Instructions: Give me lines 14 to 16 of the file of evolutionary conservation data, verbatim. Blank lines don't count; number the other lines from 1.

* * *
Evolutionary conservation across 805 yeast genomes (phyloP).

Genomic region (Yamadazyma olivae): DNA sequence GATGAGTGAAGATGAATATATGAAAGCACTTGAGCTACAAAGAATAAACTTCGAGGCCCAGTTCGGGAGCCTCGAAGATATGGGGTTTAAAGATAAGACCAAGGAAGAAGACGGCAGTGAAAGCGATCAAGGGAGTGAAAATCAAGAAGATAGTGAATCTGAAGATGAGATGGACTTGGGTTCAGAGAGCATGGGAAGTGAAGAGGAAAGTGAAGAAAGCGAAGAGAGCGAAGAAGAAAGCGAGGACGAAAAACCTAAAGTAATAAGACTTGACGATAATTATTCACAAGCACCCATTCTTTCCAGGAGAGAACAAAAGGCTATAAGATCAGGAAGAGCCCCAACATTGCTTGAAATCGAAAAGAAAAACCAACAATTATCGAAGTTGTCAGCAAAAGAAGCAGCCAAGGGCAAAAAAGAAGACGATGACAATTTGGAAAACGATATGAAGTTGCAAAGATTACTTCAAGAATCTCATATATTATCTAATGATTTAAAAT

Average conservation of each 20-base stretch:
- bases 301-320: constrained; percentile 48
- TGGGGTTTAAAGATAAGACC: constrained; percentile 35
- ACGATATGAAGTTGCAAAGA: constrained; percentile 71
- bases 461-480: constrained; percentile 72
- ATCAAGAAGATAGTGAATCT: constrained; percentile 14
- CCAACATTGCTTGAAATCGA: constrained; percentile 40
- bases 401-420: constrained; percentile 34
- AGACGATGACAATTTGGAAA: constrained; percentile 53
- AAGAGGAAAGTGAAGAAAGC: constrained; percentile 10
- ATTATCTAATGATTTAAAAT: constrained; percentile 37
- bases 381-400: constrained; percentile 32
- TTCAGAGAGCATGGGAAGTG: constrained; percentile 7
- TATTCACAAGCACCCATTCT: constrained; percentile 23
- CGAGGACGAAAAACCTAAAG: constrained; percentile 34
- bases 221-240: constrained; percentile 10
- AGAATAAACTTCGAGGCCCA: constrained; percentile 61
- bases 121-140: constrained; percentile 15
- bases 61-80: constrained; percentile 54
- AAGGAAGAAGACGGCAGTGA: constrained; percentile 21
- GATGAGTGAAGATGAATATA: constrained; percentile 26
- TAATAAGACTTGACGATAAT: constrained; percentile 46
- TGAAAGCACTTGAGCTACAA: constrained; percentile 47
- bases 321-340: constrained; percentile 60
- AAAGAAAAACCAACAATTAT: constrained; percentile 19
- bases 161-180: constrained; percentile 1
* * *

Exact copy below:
- bases 381-400: constrained; percentile 32
- TTCAGAGAGCATGGGAAGTG: constrained; percentile 7
- TATTCACAAGCACCCATTCT: constrained; percentile 23